We encourage you to republish this article online and in print, it’s free under our creative commons attribution license, but please follow some simple guidelines:
  1. You have to credit our authors.
  2. You have to credit SciDev.Net — where possible include our logo with a link back to the original article.
  3. You can simply run the first few lines of the article and then add: “Read the full article on SciDev.Net” containing a link back to the original article.
  4. If you want to also take images published in this story you will need to confirm with the original source if you're licensed to use them.
  5. The easiest way to get the article on your site is to embed the code below.
For more information view our media page and republishing guidelines.

The full article is available here as HTML.

Press Ctrl-C to copy

The Southern African Development Community (SADC) is to set up an advisory committee to investigate the potential dangers of genetically modified (GM) crops.

The announcement was made at the annual SADC summit in Luanda, Angola, and follows the refusal of some famine-stricken southern African countries to accept donations of GM maize on the grounds that such food could be harmful to human health.

The committee — which will draw up guidelines on food safety, contamination of genetic resources, ethical and trade-related issues, and consumer concerns — held its first meeting last week to discuss recent delays in shipments of food aid to the region.

Leaders at the summit also agreed to send 20 biotechnologists and other researchers from SADC nations to the United States to review the latest biotechnology research and evaluate results from health and safety tests on GM foods. But they emphasised that individual countries should be "at liberty to take a position to accept or reject [GM grain] coming as food aid". They also said that if a member state accepts GM grain, it should undertake public awareness campaigns to ensure that such maize is not planted.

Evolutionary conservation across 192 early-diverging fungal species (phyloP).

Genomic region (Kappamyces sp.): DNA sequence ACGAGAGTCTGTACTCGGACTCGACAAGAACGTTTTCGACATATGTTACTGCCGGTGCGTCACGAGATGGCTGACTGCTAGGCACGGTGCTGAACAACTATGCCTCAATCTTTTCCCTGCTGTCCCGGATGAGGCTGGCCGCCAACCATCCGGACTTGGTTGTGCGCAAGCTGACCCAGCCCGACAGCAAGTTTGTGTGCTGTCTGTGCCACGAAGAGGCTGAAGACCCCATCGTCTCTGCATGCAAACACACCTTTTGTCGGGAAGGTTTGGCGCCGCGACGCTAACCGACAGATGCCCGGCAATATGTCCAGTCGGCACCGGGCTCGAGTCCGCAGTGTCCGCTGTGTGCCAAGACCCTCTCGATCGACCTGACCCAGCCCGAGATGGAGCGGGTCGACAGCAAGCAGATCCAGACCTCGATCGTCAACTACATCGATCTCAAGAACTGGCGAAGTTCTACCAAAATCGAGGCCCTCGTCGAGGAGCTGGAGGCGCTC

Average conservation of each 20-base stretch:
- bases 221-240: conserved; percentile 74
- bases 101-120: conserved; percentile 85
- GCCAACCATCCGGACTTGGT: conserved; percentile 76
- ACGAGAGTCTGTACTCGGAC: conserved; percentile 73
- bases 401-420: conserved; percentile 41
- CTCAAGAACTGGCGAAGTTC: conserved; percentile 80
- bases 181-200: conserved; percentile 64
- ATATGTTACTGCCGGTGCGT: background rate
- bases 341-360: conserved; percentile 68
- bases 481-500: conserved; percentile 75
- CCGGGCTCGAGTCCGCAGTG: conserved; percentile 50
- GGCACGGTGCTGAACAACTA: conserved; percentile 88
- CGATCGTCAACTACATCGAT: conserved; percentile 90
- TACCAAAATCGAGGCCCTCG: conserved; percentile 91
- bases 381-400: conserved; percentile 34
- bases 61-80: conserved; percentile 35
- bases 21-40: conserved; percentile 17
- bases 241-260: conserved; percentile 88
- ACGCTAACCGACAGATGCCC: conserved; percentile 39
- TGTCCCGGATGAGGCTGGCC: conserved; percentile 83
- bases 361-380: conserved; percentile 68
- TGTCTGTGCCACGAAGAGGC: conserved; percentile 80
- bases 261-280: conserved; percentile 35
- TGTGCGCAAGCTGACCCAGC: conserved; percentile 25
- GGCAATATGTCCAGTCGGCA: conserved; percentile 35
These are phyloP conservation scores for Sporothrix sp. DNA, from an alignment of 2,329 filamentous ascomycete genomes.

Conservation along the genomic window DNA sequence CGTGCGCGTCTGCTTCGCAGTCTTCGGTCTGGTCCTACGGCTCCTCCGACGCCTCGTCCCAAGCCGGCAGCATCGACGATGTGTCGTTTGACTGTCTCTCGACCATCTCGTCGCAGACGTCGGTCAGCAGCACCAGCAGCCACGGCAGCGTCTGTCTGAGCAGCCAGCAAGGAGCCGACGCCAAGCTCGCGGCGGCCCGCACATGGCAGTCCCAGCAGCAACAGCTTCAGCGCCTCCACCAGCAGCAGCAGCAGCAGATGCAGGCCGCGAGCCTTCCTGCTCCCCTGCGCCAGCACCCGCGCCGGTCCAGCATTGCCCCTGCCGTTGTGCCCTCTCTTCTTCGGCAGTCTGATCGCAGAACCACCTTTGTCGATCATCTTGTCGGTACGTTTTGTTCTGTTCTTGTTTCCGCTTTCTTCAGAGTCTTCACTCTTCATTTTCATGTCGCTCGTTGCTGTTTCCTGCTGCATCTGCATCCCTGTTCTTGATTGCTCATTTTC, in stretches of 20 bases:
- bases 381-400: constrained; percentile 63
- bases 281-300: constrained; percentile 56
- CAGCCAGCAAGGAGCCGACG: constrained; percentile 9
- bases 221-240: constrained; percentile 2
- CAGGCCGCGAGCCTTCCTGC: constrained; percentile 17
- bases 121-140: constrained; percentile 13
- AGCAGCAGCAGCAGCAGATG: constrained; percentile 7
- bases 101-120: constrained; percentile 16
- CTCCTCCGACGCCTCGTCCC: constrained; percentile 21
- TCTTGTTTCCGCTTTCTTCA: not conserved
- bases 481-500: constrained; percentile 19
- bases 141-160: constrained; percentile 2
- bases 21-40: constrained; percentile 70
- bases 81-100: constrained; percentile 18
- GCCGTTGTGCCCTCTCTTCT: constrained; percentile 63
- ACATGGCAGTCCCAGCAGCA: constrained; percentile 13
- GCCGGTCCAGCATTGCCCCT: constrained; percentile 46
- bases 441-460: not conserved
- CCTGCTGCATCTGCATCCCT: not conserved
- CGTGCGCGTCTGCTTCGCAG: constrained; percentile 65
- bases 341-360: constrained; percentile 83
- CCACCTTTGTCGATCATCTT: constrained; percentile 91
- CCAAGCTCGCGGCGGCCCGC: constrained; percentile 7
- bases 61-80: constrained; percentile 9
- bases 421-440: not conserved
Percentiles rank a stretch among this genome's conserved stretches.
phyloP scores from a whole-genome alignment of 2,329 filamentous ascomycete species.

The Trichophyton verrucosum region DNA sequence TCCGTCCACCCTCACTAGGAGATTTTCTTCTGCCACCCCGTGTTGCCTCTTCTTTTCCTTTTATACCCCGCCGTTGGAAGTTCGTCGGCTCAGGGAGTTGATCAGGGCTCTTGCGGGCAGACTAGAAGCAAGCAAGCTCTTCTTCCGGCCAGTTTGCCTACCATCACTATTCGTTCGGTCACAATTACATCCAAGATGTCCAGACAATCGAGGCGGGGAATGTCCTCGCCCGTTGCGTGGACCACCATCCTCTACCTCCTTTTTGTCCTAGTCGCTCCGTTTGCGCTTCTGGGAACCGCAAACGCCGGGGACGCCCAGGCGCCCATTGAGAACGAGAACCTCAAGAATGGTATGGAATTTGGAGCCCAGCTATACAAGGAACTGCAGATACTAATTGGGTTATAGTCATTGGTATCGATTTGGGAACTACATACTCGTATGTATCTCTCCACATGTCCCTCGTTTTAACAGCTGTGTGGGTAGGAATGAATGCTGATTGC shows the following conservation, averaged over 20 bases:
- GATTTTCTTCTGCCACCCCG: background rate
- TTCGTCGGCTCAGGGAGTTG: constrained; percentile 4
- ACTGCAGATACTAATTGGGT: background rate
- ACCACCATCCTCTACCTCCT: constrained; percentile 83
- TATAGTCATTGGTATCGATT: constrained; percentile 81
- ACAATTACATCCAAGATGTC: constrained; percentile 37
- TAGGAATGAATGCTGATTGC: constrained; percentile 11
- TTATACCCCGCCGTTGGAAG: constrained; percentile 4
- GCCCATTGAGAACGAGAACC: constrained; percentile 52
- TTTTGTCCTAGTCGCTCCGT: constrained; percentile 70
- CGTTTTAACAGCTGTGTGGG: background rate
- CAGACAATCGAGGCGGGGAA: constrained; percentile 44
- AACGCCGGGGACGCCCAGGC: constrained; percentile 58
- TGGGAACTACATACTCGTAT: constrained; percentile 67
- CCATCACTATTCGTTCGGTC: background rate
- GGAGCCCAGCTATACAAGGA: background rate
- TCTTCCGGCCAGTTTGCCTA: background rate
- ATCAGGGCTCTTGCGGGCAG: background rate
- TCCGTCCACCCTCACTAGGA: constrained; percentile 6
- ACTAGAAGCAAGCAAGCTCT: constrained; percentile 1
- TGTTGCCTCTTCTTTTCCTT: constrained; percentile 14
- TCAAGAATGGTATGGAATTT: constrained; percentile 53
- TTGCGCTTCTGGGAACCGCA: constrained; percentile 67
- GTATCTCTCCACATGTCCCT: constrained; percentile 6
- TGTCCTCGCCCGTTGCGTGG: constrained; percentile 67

The ministerial council of SADC, which comprises 14 southern African nations, has requested further clarification from the World Health Organisation on the safety of GM foods. "Persistent concerns have been raised over the safety of GM maize, and this has seriously jeopardised the delivery of food aid to vulnerable people that require it urgently across Southern Africa," said Angola's planning minister, Ana Dias Lourenco.

The South Africa President Thabo Mbeki, meanwhile, last week offered to mill 600,000 tons of GM grain currently stored at the port of Durban, before it is distributed to hunger stricken Southern African countries. "We decided that we shall carry the cost of milling as part of Africa's contribution to solving the [food crisis]," he said in an interview with Reuters news agency.

Making milled grain available would allay the fears of some Southern African nations that GM strains could be planted, with the possibility of genetic material from such strains being transferred to their indigenous varieties.

But Zambia's president, Levy Mwanawasa, turned down South Africa's offer of milled GM maize, citing an "absence of conclusive scientific evidence about its safety". He said that his country had taken a stance against GM food and that, although there were many hungry people in Zambia, they were "not starving". The World Food Programme, however, estimates that about 2.3 million people in Zambia are facing severe food shortages as the result of drought.

Related external links:

Southern African Development Community

Photo credit: 2002 - © WFP/Richard Lee

Related topics